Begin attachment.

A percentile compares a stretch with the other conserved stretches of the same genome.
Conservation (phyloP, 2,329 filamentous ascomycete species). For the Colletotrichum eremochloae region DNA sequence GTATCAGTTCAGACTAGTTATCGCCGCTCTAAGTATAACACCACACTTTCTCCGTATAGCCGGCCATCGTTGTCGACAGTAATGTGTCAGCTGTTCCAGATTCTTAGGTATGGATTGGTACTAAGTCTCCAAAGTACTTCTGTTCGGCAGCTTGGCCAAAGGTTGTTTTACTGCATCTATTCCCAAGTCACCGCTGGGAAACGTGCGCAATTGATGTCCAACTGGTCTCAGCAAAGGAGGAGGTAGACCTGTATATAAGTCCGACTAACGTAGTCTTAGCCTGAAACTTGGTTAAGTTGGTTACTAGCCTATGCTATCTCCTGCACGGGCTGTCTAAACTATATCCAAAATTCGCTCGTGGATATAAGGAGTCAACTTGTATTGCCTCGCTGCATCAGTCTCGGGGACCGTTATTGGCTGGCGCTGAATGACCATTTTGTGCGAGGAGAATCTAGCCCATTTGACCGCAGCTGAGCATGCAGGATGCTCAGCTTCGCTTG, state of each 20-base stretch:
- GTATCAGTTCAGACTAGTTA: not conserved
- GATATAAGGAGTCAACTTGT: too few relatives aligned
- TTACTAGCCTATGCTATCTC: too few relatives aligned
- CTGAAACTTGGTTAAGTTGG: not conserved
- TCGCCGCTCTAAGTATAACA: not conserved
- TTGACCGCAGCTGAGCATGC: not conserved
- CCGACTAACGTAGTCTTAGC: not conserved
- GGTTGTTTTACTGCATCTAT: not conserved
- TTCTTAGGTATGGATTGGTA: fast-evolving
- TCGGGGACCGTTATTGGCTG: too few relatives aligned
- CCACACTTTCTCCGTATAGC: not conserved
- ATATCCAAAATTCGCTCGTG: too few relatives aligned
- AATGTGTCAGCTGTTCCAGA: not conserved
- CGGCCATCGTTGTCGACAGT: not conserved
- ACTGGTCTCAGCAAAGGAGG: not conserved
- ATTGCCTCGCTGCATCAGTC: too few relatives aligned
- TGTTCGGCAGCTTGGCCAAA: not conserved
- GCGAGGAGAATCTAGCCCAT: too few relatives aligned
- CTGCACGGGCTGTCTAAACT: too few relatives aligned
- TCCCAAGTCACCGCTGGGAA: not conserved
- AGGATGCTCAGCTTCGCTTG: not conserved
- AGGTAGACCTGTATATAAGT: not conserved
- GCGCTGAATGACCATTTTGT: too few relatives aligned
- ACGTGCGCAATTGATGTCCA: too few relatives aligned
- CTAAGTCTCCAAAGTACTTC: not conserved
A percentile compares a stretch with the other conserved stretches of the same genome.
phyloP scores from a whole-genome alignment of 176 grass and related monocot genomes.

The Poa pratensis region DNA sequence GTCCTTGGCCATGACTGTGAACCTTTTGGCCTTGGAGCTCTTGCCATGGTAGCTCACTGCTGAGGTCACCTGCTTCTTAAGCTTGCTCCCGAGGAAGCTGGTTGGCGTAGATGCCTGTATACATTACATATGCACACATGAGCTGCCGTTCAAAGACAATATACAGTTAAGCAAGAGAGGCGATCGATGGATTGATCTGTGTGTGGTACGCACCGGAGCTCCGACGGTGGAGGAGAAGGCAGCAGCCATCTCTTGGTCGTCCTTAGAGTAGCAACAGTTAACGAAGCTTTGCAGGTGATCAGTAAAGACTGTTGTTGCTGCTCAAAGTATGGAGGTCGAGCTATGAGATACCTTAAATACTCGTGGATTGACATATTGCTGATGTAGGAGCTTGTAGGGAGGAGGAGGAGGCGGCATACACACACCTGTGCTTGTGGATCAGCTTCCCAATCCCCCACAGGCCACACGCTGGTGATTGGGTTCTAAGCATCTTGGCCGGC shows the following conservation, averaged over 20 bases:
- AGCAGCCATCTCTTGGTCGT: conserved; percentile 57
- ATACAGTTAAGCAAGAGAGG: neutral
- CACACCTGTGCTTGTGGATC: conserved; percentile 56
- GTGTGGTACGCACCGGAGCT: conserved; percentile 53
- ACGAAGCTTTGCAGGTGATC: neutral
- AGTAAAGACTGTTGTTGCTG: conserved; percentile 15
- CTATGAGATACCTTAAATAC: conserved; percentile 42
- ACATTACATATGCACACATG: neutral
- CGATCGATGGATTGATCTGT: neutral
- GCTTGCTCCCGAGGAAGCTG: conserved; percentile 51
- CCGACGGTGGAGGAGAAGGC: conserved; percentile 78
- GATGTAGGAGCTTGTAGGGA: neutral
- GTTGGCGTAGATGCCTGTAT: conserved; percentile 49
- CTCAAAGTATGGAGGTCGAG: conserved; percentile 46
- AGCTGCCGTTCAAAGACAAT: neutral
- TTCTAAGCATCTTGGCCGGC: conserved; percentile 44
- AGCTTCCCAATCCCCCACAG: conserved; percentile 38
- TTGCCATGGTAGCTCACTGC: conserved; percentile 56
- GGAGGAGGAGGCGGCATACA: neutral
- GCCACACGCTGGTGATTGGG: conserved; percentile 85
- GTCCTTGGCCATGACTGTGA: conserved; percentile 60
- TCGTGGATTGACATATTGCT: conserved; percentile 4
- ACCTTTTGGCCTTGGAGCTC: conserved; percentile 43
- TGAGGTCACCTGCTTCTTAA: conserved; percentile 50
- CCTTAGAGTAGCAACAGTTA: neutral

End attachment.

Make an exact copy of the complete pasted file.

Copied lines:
A percentile compares a stretch with the other conserved stretches of the same genome.
Conservation (phyloP, 2,329 filamentous ascomycete species). For the Colletotrichum eremochloae region DNA sequence GTATCAGTTCAGACTAGTTATCGCCGCTCTAAGTATAACACCACACTTTCTCCGTATAGCCGGCCATCGTTGTCGACAGTAATGTGTCAGCTGTTCCAGATTCTTAGGTATGGATTGGTACTAAGTCTCCAAAGTACTTCTGTTCGGCAGCTTGGCCAAAGGTTGTTTTACTGCATCTATTCCCAAGTCACCGCTGGGAAACGTGCGCAATTGATGTCCAACTGGTCTCAGCAAAGGAGGAGGTAGACCTGTATATAAGTCCGACTAACGTAGTCTTAGCCTGAAACTTGGTTAAGTTGGTTACTAGCCTATGCTATCTCCTGCACGGGCTGTCTAAACTATATCCAAAATTCGCTCGTGGATATAAGGAGTCAACTTGTATTGCCTCGCTGCATCAGTCTCGGGGACCGTTATTGGCTGGCGCTGAATGACCATTTTGTGCGAGGAGAATCTAGCCCATTTGACCGCAGCTGAGCATGCAGGATGCTCAGCTTCGCTTG, state of each 20-base stretch:
- GTATCAGTTCAGACTAGTTA: not conserved
- GATATAAGGAGTCAACTTGT: too few relatives aligned
- TTACTAGCCTATGCTATCTC: too few relatives aligned
- CTGAAACTTGGTTAAGTTGG: not conserved
- TCGCCGCTCTAAGTATAACA: not conserved
- TTGACCGCAGCTGAGCATGC: not conserved
- CCGACTAACGTAGTCTTAGC: not conserved
- GGTTGTTTTACTGCATCTAT: not conserved
- TTCTTAGGTATGGATTGGTA: fast-evolving
- TCGGGGACCGTTATTGGCTG: too few relatives aligned
- CCACACTTTCTCCGTATAGC: not conserved
- ATATCCAAAATTCGCTCGTG: too few relatives aligned
- AATGTGTCAGCTGTTCCAGA: not conserved
- CGGCCATCGTTGTCGACAGT: not conserved
- ACTGGTCTCAGCAAAGGAGG: not conserved
- ATTGCCTCGCTGCATCAGTC: too few relatives aligned
- TGTTCGGCAGCTTGGCCAAA: not conserved
- GCGAGGAGAATCTAGCCCAT: too few relatives aligned
- CTGCACGGGCTGTCTAAACT: too few relatives aligned
- TCCCAAGTCACCGCTGGGAA: not conserved
- AGGATGCTCAGCTTCGCTTG: not conserved
- AGGTAGACCTGTATATAAGT: not conserved
- GCGCTGAATGACCATTTTGT: too few relatives aligned
- ACGTGCGCAATTGATGTCCA: too few relatives aligned
- CTAAGTCTCCAAAGTACTTC: not conserved
A percentile compares a stretch with the other conserved stretches of the same genome.
phyloP scores from a whole-genome alignment of 176 grass and related monocot genomes.

The Poa pratensis region DNA sequence GTCCTTGGCCATGACTGTGAACCTTTTGGCCTTGGAGCTCTTGCCATGGTAGCTCACTGCTGAGGTCACCTGCTTCTTAAGCTTGCTCCCGAGGAAGCTGGTTGGCGTAGATGCCTGTATACATTACATATGCACACATGAGCTGCCGTTCAAAGACAATATACAGTTAAGCAAGAGAGGCGATCGATGGATTGATCTGTGTGTGGTACGCACCGGAGCTCCGACGGTGGAGGAGAAGGCAGCAGCCATCTCTTGGTCGTCCTTAGAGTAGCAACAGTTAACGAAGCTTTGCAGGTGATCAGTAAAGACTGTTGTTGCTGCTCAAAGTATGGAGGTCGAGCTATGAGATACCTTAAATACTCGTGGATTGACATATTGCTGATGTAGGAGCTTGTAGGGAGGAGGAGGAGGCGGCATACACACACCTGTGCTTGTGGATCAGCTTCCCAATCCCCCACAGGCCACACGCTGGTGATTGGGTTCTAAGCATCTTGGCCGGC shows the following conservation, averaged over 20 bases:
- AGCAGCCATCTCTTGGTCGT: conserved; percentile 57
- ATACAGTTAAGCAAGAGAGG: neutral
- CACACCTGTGCTTGTGGATC: conserved; percentile 56
- GTGTGGTACGCACCGGAGCT: conserved; percentile 53
- ACGAAGCTTTGCAGGTGATC: neutral
- AGTAAAGACTGTTGTTGCTG: conserved; percentile 15
- CTATGAGATACCTTAAATAC: conserved; percentile 42
- ACATTACATATGCACACATG: neutral
- CGATCGATGGATTGATCTGT: neutral
- GCTTGCTCCCGAGGAAGCTG: conserved; percentile 51
- CCGACGGTGGAGGAGAAGGC: conserved; percentile 78
- GATGTAGGAGCTTGTAGGGA: neutral
- GTTGGCGTAGATGCCTGTAT: conserved; percentile 49
- CTCAAAGTATGGAGGTCGAG: conserved; percentile 46
- AGCTGCCGTTCAAAGACAAT: neutral
- TTCTAAGCATCTTGGCCGGC: conserved; percentile 44
- AGCTTCCCAATCCCCCACAG: conserved; percentile 38
- TTGCCATGGTAGCTCACTGC: conserved; percentile 56
- GGAGGAGGAGGCGGCATACA: neutral
- GCCACACGCTGGTGATTGGG: conserved; percentile 85
- GTCCTTGGCCATGACTGTGA: conserved; percentile 60
- TCGTGGATTGACATATTGCT: conserved; percentile 4
- ACCTTTTGGCCTTGGAGCTC: conserved; percentile 43
- TGAGGTCACCTGCTTCTTAA: conserved; percentile 50
- CCTTAGAGTAGCAACAGTTA: neutral